I'll try to clear it up. FSB=Frant Bus Spad. That is the speed that the moterboad runs at. If you are looking at a 1.4ghz Celeron with a FSB of 100mhz it mean a device built into the motherboard call a "Clock Multiplier" multiplies the bus speed 14 times. Does that make since?
Acklan...dyslexia can be a real b!tch at times.
I'm sure what you meant to say was Front Side Bus. http://www.gen-x-pc.com/fsb_info.htm
Front-Side-Bus (FSB) is a term describing a Processor (CPU)-to-system memory data bus. It has also known as CPU bus speed, external CPU speed, memory bus and system bus. It is the speed that the CPU communicates with RAM (memory). The front side bus on a computer connects the processor to the north side bridge, which comprises the memory bus, PCI bus and AGP bus. In general, a faster frontside bus means higher processing speeds and a faster computer.
For example the Pentium 4 has a “400Mhz Front Side Bus”, but it is in fact 100Mhz ‘quad pumped’. This means that data is transferred twice per clock cycle, on the rising and falling edge (like DDR memory which will be mentioned later), and also transfers two bytes of data at a time to effectively give four times the throughput of a 100Mhz front side bus. How fast your processor runs at is determined by applying a clock multiplier to the frontside bus speed. For example, a processor running at 550MHz might be using a 100 MHz FSB; this means there is a clock multiplier setting of 5.5, thus the CPU is set to run at 5.5 times the MHz speed of the front side bus: basically equating to 100 MHz x 5.5 = 550 MHz. Athlon processors are available in multiples of 100MHz, 133Mhz, 266MHz 333MHz and now with the AMD K8 3200+ and AMD Athlon64 FX-51 1600MHz FSB.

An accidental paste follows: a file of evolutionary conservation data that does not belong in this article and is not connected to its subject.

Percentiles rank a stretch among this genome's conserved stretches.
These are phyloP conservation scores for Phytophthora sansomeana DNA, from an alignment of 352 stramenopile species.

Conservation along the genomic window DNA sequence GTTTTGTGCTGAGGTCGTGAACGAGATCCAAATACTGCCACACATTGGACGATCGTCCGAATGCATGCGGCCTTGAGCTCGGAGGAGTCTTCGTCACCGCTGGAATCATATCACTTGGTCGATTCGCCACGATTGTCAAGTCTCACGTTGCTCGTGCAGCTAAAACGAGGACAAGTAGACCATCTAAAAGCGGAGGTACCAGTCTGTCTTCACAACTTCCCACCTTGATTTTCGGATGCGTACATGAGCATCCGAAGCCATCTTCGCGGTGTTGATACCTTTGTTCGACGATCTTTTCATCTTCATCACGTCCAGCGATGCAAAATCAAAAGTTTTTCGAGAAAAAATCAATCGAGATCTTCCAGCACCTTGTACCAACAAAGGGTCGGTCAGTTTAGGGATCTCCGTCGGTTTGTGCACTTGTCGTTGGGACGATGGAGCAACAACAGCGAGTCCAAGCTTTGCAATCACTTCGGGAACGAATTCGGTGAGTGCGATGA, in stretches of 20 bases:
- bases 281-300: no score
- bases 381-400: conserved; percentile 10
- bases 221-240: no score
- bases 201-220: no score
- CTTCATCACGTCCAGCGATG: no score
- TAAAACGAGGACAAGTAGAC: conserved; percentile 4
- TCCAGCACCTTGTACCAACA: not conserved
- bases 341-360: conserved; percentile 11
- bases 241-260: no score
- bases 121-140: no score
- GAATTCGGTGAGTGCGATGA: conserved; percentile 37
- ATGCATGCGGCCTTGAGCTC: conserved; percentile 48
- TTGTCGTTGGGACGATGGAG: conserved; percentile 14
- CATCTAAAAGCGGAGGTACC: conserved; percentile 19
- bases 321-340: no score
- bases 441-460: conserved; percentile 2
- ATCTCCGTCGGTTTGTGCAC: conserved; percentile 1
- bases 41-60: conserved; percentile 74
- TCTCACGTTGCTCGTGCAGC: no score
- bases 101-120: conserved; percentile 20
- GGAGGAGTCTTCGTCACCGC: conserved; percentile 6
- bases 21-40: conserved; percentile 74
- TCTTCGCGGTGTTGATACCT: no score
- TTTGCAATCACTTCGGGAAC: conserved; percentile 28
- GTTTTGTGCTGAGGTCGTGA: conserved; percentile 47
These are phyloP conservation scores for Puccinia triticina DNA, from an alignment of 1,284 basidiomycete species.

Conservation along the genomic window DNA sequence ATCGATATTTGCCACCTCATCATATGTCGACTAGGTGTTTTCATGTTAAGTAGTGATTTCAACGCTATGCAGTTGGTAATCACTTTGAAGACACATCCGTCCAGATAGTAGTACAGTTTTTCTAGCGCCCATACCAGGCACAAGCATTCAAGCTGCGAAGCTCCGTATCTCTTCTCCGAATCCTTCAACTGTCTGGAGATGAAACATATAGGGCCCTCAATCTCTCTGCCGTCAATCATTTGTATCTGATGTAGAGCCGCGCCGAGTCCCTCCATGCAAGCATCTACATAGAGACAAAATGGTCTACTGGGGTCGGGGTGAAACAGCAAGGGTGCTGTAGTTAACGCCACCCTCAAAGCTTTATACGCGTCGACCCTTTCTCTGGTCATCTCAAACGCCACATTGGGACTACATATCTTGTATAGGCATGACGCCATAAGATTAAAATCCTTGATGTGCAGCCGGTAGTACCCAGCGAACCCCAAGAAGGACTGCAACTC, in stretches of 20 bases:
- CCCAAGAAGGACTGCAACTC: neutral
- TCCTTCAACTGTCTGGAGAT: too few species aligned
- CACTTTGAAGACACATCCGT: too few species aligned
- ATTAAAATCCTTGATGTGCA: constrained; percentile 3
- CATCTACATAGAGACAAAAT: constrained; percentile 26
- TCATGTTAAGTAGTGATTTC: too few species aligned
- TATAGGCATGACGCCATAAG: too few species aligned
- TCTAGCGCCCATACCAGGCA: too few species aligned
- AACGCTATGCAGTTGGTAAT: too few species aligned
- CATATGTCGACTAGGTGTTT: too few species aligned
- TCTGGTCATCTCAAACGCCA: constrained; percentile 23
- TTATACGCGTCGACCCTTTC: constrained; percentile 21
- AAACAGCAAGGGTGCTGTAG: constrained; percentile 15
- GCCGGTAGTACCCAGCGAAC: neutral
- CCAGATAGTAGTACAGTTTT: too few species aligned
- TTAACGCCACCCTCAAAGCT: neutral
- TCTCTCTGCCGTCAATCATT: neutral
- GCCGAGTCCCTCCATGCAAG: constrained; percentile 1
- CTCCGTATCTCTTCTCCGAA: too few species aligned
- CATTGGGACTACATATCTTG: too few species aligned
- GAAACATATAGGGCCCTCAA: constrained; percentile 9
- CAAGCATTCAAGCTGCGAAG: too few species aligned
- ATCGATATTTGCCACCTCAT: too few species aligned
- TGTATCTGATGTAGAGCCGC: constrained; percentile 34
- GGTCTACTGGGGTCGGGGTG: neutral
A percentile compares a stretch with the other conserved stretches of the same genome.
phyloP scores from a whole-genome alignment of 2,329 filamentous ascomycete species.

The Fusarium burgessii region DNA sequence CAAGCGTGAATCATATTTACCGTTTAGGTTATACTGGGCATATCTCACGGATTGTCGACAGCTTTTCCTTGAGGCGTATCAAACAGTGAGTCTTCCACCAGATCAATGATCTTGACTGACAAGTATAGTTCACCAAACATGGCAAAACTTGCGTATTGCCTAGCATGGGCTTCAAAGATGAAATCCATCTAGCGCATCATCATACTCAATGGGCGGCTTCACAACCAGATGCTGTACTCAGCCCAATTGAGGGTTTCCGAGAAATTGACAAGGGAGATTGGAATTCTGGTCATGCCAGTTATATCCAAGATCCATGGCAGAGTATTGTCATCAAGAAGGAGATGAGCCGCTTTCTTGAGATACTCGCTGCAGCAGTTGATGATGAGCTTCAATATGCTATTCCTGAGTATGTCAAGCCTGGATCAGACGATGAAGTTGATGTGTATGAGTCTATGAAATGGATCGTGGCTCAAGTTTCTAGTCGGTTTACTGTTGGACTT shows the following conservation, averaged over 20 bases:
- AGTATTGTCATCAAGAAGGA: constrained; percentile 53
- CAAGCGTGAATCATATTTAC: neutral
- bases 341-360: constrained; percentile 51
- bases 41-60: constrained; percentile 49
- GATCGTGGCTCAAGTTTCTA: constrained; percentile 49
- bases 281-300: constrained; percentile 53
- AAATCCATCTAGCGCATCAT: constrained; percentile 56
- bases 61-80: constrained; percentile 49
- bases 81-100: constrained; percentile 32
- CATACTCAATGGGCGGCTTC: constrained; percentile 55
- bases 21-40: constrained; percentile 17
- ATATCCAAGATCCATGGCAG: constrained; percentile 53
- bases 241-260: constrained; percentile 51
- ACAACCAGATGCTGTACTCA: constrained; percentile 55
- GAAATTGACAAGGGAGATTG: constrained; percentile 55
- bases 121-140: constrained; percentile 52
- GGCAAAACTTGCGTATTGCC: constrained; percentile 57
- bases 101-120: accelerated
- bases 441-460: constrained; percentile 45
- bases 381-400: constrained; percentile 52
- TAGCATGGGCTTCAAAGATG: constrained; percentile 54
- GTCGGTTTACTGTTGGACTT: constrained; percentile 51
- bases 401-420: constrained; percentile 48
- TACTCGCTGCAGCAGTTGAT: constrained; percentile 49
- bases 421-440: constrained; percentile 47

Ther is more of the article if you want to go to the link I provided. Hope this helps